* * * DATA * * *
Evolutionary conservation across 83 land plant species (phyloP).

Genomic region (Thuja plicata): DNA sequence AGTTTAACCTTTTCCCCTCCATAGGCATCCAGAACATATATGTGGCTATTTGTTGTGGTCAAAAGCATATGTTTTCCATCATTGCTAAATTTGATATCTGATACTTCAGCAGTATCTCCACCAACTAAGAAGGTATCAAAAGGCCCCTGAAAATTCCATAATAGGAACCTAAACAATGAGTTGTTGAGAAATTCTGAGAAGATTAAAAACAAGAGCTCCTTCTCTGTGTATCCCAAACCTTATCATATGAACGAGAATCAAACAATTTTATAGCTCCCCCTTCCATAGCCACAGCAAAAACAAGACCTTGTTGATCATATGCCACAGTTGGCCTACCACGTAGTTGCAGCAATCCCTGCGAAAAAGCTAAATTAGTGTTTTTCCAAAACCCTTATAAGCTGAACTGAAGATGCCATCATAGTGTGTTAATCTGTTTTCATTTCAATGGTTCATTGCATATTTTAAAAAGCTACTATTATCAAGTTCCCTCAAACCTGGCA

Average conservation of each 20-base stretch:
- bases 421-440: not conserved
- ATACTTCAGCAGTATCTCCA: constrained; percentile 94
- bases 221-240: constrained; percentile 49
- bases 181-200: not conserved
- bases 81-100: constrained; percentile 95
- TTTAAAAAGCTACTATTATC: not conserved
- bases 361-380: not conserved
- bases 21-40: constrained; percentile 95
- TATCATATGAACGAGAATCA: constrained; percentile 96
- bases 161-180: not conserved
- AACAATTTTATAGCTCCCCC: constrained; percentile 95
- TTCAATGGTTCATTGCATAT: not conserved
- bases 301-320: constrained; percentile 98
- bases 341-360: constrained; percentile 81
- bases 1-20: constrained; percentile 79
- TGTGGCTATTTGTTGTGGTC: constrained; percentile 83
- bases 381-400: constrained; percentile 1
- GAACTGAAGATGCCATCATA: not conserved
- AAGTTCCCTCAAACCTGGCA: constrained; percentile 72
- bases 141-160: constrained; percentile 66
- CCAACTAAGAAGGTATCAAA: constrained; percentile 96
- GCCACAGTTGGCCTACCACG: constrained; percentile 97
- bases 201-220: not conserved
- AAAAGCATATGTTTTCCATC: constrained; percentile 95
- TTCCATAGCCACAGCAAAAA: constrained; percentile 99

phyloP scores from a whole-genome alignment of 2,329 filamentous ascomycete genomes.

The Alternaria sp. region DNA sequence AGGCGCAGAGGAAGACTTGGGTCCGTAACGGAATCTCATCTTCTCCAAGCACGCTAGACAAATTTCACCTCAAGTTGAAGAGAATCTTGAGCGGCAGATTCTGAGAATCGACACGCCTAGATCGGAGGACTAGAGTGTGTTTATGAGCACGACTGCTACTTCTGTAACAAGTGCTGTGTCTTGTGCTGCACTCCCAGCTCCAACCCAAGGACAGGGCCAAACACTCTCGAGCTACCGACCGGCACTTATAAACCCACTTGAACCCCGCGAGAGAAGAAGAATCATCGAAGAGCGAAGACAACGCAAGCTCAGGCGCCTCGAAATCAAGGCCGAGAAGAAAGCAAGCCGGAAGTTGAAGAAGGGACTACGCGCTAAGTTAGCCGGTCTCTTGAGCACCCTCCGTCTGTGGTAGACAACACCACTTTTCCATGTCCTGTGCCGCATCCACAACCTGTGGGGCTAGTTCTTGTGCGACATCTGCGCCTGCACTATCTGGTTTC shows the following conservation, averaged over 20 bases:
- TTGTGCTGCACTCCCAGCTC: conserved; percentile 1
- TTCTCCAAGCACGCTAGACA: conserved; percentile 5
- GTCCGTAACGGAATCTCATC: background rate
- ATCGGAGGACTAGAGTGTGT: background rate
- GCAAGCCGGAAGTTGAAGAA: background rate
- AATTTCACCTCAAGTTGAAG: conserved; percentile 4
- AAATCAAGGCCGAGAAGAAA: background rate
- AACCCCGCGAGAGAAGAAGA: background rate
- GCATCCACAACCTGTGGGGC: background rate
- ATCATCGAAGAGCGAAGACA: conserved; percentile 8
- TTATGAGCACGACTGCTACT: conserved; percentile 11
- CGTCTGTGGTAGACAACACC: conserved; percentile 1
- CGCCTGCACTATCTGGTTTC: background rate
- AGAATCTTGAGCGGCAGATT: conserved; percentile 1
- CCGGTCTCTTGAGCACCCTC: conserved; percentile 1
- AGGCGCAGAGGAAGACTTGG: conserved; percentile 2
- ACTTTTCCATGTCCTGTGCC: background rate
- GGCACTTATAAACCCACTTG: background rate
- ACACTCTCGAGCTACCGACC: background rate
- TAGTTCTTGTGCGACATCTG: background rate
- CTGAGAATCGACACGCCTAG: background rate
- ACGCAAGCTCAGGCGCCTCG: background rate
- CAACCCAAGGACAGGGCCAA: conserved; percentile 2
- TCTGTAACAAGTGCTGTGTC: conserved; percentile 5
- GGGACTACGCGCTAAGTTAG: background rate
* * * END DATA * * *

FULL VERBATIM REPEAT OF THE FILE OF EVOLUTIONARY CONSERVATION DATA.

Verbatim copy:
Evolutionary conservation across 83 land plant species (phyloP).

Genomic region (Thuja plicata): DNA sequence AGTTTAACCTTTTCCCCTCCATAGGCATCCAGAACATATATGTGGCTATTTGTTGTGGTCAAAAGCATATGTTTTCCATCATTGCTAAATTTGATATCTGATACTTCAGCAGTATCTCCACCAACTAAGAAGGTATCAAAAGGCCCCTGAAAATTCCATAATAGGAACCTAAACAATGAGTTGTTGAGAAATTCTGAGAAGATTAAAAACAAGAGCTCCTTCTCTGTGTATCCCAAACCTTATCATATGAACGAGAATCAAACAATTTTATAGCTCCCCCTTCCATAGCCACAGCAAAAACAAGACCTTGTTGATCATATGCCACAGTTGGCCTACCACGTAGTTGCAGCAATCCCTGCGAAAAAGCTAAATTAGTGTTTTTCCAAAACCCTTATAAGCTGAACTGAAGATGCCATCATAGTGTGTTAATCTGTTTTCATTTCAATGGTTCATTGCATATTTTAAAAAGCTACTATTATCAAGTTCCCTCAAACCTGGCA

Average conservation of each 20-base stretch:
- bases 421-440: not conserved
- ATACTTCAGCAGTATCTCCA: constrained; percentile 94
- bases 221-240: constrained; percentile 49
- bases 181-200: not conserved
- bases 81-100: constrained; percentile 95
- TTTAAAAAGCTACTATTATC: not conserved
- bases 361-380: not conserved
- bases 21-40: constrained; percentile 95
- TATCATATGAACGAGAATCA: constrained; percentile 96
- bases 161-180: not conserved
- AACAATTTTATAGCTCCCCC: constrained; percentile 95
- TTCAATGGTTCATTGCATAT: not conserved
- bases 301-320: constrained; percentile 98
- bases 341-360: constrained; percentile 81
- bases 1-20: constrained; percentile 79
- TGTGGCTATTTGTTGTGGTC: constrained; percentile 83
- bases 381-400: constrained; percentile 1
- GAACTGAAGATGCCATCATA: not conserved
- AAGTTCCCTCAAACCTGGCA: constrained; percentile 72
- bases 141-160: constrained; percentile 66
- CCAACTAAGAAGGTATCAAA: constrained; percentile 96
- GCCACAGTTGGCCTACCACG: constrained; percentile 97
- bases 201-220: not conserved
- AAAAGCATATGTTTTCCATC: constrained; percentile 95
- TTCCATAGCCACAGCAAAAA: constrained; percentile 99

phyloP scores from a whole-genome alignment of 2,329 filamentous ascomycete genomes.

The Alternaria sp. region DNA sequence AGGCGCAGAGGAAGACTTGGGTCCGTAACGGAATCTCATCTTCTCCAAGCACGCTAGACAAATTTCACCTCAAGTTGAAGAGAATCTTGAGCGGCAGATTCTGAGAATCGACACGCCTAGATCGGAGGACTAGAGTGTGTTTATGAGCACGACTGCTACTTCTGTAACAAGTGCTGTGTCTTGTGCTGCACTCCCAGCTCCAACCCAAGGACAGGGCCAAACACTCTCGAGCTACCGACCGGCACTTATAAACCCACTTGAACCCCGCGAGAGAAGAAGAATCATCGAAGAGCGAAGACAACGCAAGCTCAGGCGCCTCGAAATCAAGGCCGAGAAGAAAGCAAGCCGGAAGTTGAAGAAGGGACTACGCGCTAAGTTAGCCGGTCTCTTGAGCACCCTCCGTCTGTGGTAGACAACACCACTTTTCCATGTCCTGTGCCGCATCCACAACCTGTGGGGCTAGTTCTTGTGCGACATCTGCGCCTGCACTATCTGGTTTC shows the following conservation, averaged over 20 bases:
- TTGTGCTGCACTCCCAGCTC: conserved; percentile 1
- TTCTCCAAGCACGCTAGACA: conserved; percentile 5
- GTCCGTAACGGAATCTCATC: background rate
- ATCGGAGGACTAGAGTGTGT: background rate
- GCAAGCCGGAAGTTGAAGAA: background rate
- AATTTCACCTCAAGTTGAAG: conserved; percentile 4
- AAATCAAGGCCGAGAAGAAA: background rate
- AACCCCGCGAGAGAAGAAGA: background rate
- GCATCCACAACCTGTGGGGC: background rate
- ATCATCGAAGAGCGAAGACA: conserved; percentile 8
- TTATGAGCACGACTGCTACT: conserved; percentile 11
- CGTCTGTGGTAGACAACACC: conserved; percentile 1
- CGCCTGCACTATCTGGTTTC: background rate
- AGAATCTTGAGCGGCAGATT: conserved; percentile 1
- CCGGTCTCTTGAGCACCCTC: conserved; percentile 1
- AGGCGCAGAGGAAGACTTGG: conserved; percentile 2
- ACTTTTCCATGTCCTGTGCC: background rate
- GGCACTTATAAACCCACTTG: background rate
- ACACTCTCGAGCTACCGACC: background rate
- TAGTTCTTGTGCGACATCTG: background rate
- CTGAGAATCGACACGCCTAG: background rate
- ACGCAAGCTCAGGCGCCTCG: background rate
- CAACCCAAGGACAGGGCCAA: conserved; percentile 2
- TCTGTAACAAGTGCTGTGTC: conserved; percentile 5
- GGGACTACGCGCTAAGTTAG: background rate